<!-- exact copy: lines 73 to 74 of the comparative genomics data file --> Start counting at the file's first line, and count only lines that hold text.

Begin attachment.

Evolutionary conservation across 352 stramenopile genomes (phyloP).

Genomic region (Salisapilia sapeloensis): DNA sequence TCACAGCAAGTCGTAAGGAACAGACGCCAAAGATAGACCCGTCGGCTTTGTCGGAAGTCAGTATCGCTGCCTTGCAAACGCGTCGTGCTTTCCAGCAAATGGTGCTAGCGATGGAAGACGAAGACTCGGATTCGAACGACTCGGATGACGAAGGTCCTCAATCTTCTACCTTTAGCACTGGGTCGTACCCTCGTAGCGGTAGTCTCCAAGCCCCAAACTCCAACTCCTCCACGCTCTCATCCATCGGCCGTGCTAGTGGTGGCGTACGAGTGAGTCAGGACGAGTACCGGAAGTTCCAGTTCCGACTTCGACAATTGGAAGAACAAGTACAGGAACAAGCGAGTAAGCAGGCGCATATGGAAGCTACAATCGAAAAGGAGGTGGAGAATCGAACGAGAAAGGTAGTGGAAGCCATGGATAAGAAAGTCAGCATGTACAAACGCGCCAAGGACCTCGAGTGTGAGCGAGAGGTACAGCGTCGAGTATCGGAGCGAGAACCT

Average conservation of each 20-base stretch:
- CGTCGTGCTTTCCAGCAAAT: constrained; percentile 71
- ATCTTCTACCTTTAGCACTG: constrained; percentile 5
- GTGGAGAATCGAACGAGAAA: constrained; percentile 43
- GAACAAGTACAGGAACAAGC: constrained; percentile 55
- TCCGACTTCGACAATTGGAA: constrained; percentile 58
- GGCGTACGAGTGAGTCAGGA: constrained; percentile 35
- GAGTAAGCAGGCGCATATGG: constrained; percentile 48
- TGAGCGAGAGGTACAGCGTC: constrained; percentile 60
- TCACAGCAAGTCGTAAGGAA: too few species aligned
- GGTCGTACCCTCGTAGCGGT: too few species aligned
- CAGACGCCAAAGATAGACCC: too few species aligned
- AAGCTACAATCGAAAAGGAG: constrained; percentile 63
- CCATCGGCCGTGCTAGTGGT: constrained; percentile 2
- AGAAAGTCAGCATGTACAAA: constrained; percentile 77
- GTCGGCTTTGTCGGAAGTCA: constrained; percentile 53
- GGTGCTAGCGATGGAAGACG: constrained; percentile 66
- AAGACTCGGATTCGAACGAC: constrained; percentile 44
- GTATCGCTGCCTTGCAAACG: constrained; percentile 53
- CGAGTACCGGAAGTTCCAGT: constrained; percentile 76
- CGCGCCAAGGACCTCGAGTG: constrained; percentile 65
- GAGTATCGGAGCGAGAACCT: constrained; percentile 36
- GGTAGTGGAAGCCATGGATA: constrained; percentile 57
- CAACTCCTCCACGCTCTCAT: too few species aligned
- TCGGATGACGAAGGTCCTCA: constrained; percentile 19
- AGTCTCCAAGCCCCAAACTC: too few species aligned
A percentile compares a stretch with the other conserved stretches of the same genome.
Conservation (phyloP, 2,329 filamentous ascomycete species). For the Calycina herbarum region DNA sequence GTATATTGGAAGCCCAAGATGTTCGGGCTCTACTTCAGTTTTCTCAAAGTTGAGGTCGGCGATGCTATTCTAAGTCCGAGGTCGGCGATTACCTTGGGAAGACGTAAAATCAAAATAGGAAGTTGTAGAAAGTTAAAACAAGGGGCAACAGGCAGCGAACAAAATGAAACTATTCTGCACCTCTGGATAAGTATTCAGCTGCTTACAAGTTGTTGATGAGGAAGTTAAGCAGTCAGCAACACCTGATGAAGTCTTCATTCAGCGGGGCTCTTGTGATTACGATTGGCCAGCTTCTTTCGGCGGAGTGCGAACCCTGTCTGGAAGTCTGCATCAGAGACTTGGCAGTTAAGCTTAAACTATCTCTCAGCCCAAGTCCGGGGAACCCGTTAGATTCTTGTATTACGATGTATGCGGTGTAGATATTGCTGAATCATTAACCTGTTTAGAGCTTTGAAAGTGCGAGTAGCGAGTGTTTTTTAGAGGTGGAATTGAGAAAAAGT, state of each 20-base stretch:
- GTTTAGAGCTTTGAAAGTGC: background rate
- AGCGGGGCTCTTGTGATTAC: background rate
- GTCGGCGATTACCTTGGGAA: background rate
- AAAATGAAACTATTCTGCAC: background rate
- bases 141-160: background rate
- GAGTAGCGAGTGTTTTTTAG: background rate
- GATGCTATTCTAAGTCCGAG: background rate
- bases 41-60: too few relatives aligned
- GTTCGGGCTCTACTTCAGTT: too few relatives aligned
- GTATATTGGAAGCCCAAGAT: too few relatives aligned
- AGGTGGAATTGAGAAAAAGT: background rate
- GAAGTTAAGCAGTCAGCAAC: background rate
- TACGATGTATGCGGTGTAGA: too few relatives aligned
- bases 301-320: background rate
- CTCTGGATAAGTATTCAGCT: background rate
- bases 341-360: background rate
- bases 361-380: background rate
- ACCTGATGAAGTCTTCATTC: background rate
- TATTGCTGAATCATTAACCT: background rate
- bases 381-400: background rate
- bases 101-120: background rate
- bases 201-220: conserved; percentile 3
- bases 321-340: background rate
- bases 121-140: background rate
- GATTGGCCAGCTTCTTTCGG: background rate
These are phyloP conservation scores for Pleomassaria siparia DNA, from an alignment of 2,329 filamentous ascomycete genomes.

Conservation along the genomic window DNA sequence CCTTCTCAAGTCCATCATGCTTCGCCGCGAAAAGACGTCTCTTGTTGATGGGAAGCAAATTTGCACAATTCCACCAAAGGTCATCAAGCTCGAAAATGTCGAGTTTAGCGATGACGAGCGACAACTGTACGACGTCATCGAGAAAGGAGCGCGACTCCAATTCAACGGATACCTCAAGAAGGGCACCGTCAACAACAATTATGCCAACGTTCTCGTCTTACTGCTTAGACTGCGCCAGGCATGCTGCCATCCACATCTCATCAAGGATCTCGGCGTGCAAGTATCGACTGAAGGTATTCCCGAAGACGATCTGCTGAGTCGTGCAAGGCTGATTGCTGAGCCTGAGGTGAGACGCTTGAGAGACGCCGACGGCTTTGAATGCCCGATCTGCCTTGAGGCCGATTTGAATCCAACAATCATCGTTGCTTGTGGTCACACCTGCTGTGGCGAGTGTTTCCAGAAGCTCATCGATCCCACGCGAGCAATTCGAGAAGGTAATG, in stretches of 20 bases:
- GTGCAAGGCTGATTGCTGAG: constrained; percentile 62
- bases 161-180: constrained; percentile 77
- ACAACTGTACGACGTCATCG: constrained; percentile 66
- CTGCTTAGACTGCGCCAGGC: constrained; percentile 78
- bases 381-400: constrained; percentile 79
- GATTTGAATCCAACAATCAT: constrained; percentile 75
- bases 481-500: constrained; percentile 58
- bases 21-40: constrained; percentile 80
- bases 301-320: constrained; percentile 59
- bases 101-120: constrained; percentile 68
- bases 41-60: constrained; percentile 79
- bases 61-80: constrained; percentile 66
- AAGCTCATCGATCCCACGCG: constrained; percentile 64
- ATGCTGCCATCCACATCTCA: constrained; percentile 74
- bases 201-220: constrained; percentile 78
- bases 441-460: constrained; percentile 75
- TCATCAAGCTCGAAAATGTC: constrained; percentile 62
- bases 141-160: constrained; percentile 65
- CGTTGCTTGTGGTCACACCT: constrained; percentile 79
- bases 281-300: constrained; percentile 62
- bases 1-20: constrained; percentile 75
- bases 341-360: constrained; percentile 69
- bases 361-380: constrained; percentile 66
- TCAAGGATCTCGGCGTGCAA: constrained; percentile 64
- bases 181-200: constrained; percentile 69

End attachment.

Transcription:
- bases 441-460: constrained; percentile 75
- TCATCAAGCTCGAAAATGTC: constrained; percentile 62